American Crystal Locks Out 1,300 Workers

Ninety-six percent of union workers reportedly voted Saturday to reject the company's labor contract offer; replacement workers started Monday morning, and no new negotiations have been set.

Farmer-owned co-op American Crystal Sugar Company-the largest U.S. beet sugar producer-locked out 1,300 union workers Monday morning after they rejected a new labor contract offer.

The lockout is one of the largest labor stoppages in Minnesota in recent years, according to the Star Tribune. The last labor stoppage at American Crystal was a strike in 1981.

Turnout was reportedly high for Saturday's contract vote, and 96 percent of American Crystal workers voted against the deal. The old contract expired at midnight on Sunday.

Consequently, three big white Ford vans full of replacement workers were brought to the Moorhead plant Monday morning to keep production going, the Minneapolis newspaper said. The same thing reportedly occurred at plants in East Grand Forks, Crookston, and Hillsboro and Drayton, North Dakota.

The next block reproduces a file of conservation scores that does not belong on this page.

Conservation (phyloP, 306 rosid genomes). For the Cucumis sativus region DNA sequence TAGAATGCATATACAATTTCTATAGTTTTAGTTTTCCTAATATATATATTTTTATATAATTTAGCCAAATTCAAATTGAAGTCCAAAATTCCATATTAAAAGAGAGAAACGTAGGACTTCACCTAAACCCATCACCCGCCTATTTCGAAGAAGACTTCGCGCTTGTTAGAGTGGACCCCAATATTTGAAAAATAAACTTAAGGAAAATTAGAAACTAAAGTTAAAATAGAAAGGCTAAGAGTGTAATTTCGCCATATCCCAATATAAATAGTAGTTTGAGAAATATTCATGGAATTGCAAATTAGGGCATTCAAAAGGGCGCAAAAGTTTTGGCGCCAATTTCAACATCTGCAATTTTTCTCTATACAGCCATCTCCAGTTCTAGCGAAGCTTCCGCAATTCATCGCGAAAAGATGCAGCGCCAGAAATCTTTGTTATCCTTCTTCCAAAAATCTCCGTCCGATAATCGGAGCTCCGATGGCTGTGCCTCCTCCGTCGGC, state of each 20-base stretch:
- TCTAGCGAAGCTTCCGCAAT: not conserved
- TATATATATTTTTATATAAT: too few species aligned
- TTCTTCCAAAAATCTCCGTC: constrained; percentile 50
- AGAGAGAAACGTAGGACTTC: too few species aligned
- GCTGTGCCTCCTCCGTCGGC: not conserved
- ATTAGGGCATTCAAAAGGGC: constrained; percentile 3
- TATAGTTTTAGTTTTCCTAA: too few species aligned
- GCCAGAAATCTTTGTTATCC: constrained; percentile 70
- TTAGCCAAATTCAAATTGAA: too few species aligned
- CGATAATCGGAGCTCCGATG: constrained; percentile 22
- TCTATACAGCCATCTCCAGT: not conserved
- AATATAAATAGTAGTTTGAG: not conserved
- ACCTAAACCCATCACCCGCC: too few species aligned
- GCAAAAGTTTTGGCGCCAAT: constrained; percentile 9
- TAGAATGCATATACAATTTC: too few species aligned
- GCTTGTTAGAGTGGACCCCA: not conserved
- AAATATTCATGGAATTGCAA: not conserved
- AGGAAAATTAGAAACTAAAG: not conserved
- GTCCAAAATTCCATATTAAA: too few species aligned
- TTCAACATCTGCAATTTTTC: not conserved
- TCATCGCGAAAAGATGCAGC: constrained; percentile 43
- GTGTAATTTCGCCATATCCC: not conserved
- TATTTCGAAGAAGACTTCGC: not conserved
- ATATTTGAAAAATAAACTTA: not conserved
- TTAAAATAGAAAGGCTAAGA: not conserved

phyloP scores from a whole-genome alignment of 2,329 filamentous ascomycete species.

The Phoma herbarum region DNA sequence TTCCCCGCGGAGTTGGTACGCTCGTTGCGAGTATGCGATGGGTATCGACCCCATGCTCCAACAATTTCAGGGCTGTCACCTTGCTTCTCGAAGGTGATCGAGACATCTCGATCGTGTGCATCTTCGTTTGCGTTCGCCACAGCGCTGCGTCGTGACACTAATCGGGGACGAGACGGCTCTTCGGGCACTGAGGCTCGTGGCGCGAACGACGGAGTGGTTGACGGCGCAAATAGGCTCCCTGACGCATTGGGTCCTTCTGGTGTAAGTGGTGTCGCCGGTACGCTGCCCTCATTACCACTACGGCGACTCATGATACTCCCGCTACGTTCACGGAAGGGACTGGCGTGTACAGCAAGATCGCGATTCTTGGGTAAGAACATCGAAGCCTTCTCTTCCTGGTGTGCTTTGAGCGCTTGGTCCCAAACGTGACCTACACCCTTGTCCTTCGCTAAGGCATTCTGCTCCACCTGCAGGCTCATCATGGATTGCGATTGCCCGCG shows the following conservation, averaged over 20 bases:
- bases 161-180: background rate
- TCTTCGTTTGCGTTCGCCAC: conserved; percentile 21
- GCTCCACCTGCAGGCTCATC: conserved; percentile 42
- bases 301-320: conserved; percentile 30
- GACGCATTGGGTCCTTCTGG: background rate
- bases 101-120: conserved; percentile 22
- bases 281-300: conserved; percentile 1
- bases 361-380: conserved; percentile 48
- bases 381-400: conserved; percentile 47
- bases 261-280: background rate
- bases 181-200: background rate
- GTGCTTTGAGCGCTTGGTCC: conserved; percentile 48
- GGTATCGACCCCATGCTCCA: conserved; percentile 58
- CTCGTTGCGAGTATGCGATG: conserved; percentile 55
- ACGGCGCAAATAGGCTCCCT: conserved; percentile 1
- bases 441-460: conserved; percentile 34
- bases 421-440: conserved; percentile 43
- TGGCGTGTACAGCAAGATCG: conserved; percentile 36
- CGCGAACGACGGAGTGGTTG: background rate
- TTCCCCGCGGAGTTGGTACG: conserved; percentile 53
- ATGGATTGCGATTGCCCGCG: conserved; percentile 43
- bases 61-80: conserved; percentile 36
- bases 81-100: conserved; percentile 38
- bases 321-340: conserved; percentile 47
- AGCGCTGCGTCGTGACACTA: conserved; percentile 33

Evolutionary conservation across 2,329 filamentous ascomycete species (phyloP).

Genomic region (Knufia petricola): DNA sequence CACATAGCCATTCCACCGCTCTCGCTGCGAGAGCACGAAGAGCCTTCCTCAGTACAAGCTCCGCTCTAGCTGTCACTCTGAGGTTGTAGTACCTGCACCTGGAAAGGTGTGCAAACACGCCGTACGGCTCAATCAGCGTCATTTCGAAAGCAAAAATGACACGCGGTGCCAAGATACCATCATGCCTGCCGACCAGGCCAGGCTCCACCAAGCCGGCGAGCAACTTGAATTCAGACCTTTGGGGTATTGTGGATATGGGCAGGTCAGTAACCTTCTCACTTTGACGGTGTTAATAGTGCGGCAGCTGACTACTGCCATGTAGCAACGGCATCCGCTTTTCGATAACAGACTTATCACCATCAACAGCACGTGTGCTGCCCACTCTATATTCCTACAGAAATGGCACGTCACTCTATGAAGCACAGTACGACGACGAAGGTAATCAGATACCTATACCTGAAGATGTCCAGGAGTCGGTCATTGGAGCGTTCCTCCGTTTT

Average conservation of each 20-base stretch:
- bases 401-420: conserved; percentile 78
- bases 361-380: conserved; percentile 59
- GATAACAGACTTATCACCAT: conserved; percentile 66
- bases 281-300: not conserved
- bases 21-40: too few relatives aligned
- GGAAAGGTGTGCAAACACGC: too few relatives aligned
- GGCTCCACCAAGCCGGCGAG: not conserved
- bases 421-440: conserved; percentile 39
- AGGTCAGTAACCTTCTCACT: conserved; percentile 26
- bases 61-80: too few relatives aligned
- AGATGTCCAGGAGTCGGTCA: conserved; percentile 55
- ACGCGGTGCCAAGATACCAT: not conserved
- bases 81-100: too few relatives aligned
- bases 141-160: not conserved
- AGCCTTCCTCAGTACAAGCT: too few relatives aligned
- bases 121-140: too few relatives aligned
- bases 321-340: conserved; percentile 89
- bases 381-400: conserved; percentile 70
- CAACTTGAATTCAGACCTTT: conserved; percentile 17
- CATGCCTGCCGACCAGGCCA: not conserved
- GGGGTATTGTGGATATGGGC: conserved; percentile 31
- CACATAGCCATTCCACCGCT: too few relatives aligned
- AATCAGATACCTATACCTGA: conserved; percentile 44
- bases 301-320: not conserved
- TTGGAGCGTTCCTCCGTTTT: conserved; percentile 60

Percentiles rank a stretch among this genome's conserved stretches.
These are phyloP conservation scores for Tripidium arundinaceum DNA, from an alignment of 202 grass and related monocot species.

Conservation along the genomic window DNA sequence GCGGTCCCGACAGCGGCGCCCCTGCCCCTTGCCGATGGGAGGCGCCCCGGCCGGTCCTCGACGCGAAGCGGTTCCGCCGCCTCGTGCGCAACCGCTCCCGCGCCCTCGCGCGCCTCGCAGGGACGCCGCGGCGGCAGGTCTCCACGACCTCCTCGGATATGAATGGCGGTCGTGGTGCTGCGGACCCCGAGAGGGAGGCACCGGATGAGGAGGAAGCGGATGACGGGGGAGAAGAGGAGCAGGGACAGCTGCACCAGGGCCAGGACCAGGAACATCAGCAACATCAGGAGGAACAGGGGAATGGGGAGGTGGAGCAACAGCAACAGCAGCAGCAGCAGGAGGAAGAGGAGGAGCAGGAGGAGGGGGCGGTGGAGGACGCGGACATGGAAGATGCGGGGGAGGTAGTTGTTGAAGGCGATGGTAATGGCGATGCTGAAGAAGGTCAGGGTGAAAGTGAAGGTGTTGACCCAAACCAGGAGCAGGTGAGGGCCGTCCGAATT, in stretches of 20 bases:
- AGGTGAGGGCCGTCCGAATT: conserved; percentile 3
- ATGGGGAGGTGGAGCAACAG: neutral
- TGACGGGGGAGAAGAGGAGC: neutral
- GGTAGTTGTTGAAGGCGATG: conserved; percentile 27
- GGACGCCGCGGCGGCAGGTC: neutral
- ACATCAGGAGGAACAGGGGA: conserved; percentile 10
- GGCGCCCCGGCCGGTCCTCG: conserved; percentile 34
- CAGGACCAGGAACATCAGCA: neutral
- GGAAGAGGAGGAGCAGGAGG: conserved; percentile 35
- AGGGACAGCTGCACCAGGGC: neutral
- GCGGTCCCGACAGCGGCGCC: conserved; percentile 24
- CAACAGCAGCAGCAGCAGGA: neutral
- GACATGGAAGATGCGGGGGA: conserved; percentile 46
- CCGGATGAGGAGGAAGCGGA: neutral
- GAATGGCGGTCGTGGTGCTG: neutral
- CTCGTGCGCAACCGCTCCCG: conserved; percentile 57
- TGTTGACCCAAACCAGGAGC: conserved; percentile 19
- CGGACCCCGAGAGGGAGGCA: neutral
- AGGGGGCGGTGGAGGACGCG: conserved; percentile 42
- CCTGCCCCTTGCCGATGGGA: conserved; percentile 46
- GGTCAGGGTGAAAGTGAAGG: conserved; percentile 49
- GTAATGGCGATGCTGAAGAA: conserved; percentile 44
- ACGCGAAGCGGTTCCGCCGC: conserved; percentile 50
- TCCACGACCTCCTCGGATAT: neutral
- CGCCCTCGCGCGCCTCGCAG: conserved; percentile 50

Money wasn't the issue for union workers. The new five-year contract offer would have given them a 4 percent raise in the first year, 3 percent in the second year, and 2 percent in each of the next three years, according to the Star Tribune. Workers-who on average earn $40,000 a year at the plant, $50,000 with overtime-also would get a $2,000 signing bonus.

But the workers don't like that the contract offer would bring them into the company health plan for non-union employees; they claim that such a move would more than double out-of-pocket health care costs. The workers also oppose contract language regarding seniority and contracting out union jobs to non-union employees.

A spokesman of Moorhead-based American Crystal told the Star Tribune that the health plan it's offering union workers is the same plan that management has and covers more worker health expenses than the typical corporate plan. And the company added a clause to the version of its contract offer that it deemed “final,” indicating that it couldn't subcontract work done by union employees that would result in layoffs.

No new negotiations have been set, but an American Crystal spokesman told the Star Tribune that the company “would be open to talking again.”

To read more about the lockout in the Star Tribune, and to see comments from people on both sides, click here.

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